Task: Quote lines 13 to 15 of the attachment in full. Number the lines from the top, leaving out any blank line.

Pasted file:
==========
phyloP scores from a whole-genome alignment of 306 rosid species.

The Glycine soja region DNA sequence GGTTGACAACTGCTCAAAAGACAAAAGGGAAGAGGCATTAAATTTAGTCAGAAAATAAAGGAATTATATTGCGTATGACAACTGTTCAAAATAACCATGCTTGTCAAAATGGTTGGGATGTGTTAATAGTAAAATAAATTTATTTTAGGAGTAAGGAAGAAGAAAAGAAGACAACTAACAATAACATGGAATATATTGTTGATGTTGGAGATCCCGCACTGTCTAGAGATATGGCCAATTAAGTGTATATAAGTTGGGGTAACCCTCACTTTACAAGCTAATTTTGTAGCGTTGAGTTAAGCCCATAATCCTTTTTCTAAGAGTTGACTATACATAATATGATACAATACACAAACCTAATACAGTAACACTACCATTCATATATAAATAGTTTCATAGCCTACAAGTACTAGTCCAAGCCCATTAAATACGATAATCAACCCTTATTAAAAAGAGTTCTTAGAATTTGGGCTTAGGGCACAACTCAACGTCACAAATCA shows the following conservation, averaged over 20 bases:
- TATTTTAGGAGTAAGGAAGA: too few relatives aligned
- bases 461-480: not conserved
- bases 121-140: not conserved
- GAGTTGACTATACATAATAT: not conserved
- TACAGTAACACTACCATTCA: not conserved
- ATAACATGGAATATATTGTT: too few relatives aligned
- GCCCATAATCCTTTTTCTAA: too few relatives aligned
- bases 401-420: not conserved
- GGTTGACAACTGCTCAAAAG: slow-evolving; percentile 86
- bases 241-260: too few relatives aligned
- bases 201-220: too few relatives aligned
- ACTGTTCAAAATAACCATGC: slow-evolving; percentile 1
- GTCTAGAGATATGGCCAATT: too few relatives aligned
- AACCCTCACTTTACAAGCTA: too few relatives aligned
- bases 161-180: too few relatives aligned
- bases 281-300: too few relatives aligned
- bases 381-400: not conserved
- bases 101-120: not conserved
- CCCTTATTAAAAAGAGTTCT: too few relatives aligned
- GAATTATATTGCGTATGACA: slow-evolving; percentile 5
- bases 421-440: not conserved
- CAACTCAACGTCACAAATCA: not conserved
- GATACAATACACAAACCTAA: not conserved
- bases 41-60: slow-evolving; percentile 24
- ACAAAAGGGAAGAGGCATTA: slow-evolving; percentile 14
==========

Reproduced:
- bases 201-220: too few relatives aligned
- ACTGTTCAAAATAACCATGC: slow-evolving; percentile 1
- GTCTAGAGATATGGCCAATT: too few relatives aligned